Histology is the study of how tissues are structured and how they work. Knowing what a normal tissue looks like and how it normally works is important for recognizing different diseases. It also helps in figuring out what causes certain diseases, how to treat those diseases, and whether the treatment has worked. Histology can be considered as the study of anatomy and physiology at the microscopic level.
Purpose of Anatomy and Physiology
Anatomy and physiology are fields of study that seek to understand how an organism’s body is structured and connected. The connections can be physical, such as muscle connecting to bones, or hormonal, such as how the brain communicates with the thyroid. The focus of anatomy is to understand the physical structure of the many systems in the body, such as the circulatory system, the skeletal system, and digestive system. The focus of physiology is to understand how different organs of the body communicate with each other to maintain homeostasis, which is the process in which an organism maintains stable and optimal levels of nutrients, energy, and temperature.
Structure Reveals Function
Each organ of a body consists of four basic types of tissues: epithelial, connective, muscle and nervous tissue. However, the cells in these tissues can be shaped differently when they are found in different organs. In fact, how the cells in a tissue are shaped can predict how that tissue functions. This is because the same patterns of structure and function are repeated throughout the whole organism. Some tissues give rigid structure support, such as bone; others contract to general force for movement, such as skeletal muscle; while others form pouches that secrete fluids, such as salivary glands.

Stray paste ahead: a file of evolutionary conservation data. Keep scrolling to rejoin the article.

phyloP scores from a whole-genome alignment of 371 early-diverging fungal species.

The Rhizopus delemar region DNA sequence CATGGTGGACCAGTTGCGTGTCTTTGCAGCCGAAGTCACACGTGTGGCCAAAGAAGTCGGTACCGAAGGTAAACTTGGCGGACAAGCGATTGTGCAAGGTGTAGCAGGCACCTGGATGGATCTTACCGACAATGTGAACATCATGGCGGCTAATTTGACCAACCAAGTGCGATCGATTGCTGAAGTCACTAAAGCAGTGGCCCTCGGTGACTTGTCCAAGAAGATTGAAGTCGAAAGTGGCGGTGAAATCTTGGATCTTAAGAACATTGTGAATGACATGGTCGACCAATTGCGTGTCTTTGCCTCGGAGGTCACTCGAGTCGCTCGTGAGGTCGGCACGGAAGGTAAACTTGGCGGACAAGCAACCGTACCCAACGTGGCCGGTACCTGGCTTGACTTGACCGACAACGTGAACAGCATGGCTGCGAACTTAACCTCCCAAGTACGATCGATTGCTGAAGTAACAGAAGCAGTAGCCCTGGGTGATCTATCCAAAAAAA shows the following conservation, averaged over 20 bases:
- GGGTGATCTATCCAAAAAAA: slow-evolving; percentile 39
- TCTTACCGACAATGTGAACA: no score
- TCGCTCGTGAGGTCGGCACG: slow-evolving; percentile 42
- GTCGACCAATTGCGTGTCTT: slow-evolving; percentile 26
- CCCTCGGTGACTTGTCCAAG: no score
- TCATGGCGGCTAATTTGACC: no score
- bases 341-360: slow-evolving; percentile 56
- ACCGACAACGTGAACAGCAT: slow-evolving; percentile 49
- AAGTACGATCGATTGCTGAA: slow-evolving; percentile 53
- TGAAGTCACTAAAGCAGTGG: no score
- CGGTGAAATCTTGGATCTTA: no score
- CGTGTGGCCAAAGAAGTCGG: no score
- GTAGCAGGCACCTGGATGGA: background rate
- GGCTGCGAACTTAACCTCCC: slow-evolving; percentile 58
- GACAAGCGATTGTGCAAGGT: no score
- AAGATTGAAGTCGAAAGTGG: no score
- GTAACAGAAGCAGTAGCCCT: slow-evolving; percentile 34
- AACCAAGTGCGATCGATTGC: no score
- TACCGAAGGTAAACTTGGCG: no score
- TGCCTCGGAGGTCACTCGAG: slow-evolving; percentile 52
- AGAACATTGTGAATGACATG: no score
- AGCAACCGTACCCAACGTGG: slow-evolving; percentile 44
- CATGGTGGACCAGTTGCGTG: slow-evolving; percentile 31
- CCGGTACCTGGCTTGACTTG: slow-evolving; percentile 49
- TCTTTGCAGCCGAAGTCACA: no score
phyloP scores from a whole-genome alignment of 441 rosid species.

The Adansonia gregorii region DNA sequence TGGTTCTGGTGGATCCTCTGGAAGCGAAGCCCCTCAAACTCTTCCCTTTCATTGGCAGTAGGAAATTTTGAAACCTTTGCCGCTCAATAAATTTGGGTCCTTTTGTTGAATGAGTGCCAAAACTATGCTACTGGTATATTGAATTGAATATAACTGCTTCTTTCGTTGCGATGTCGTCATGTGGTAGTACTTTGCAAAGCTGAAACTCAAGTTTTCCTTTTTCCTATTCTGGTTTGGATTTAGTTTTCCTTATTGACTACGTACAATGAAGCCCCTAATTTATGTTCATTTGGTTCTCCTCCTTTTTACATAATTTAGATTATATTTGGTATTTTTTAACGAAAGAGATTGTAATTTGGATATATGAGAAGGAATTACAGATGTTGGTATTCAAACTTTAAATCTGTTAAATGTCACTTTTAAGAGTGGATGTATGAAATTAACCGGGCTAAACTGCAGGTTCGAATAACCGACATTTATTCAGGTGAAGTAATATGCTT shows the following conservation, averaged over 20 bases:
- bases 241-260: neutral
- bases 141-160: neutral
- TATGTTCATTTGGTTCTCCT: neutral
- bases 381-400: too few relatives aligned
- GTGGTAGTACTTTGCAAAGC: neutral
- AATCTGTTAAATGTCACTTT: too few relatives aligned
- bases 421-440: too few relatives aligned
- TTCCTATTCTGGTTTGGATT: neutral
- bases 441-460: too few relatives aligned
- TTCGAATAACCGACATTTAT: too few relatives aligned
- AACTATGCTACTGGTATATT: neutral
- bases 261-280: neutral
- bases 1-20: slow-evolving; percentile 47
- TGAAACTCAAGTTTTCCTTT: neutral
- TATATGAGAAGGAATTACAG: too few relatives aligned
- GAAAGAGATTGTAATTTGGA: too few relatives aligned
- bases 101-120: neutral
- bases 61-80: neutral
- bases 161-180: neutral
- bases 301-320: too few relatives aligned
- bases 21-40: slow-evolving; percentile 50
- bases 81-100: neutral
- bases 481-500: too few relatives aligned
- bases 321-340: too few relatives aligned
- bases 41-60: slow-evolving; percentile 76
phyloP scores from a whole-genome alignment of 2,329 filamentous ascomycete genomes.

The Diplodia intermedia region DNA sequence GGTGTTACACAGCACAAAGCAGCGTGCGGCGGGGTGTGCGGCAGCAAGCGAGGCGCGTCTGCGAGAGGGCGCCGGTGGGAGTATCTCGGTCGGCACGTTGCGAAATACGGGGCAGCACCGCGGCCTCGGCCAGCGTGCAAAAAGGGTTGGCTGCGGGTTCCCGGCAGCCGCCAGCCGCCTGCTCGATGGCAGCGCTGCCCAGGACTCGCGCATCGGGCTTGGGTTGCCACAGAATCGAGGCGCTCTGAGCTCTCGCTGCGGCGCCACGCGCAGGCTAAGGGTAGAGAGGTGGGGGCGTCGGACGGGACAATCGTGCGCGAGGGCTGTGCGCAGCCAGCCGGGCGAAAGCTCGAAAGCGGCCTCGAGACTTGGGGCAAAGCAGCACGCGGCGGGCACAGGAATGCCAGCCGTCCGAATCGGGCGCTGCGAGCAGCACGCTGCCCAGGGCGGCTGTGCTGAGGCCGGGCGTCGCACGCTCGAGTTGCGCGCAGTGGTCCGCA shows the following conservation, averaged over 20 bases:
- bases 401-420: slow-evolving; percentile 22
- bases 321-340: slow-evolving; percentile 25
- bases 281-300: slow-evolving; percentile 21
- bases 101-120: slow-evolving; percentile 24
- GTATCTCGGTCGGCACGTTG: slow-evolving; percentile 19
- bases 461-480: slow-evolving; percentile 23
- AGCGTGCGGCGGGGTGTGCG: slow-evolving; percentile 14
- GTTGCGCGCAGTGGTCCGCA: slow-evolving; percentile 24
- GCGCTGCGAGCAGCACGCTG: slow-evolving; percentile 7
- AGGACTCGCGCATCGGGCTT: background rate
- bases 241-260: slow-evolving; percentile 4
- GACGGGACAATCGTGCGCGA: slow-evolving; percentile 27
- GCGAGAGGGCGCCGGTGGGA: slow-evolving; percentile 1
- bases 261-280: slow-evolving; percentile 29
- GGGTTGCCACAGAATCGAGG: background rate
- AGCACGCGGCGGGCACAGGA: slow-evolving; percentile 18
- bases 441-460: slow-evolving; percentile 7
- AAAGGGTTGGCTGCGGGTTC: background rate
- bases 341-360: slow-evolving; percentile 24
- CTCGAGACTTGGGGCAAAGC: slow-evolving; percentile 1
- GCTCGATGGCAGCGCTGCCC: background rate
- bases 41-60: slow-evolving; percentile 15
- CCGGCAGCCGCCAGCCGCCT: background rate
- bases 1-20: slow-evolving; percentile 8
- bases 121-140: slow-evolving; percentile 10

Pathophysiology and Pathology
Diseases occur because normal tissues are harmed or do the wrong thing. Pathology and pathophysiology are the study of diseases and malformed tissues in hopes of understanding their causes and potential treatments. Pathology examines how a tissue is abnormally shaped. Pathophysiology examines how a tissue is abnormally producing molecules and fluids. Neither pathology or pathophysiology would be possible without histology, since a researcher would not recognize what is abnormal without knowledge of what is normal.
One of the most obvious signs of tissue damage is inflammation, which histology clearly detects. Inflammation is the recruitment of many immune cells to a site of injury or disease. Inflammation also involves a dilation of blood vessels and a swelling of the damaged area. The different cell types of the immune system have distinct shapes and features, which can be seen through the histological examination of a tissue. Histology not only studies the features of invading microorganisms in tissues, but can also examine those microbes after they are removed from the body, stained with a chemical dye, and viewed under a microscope.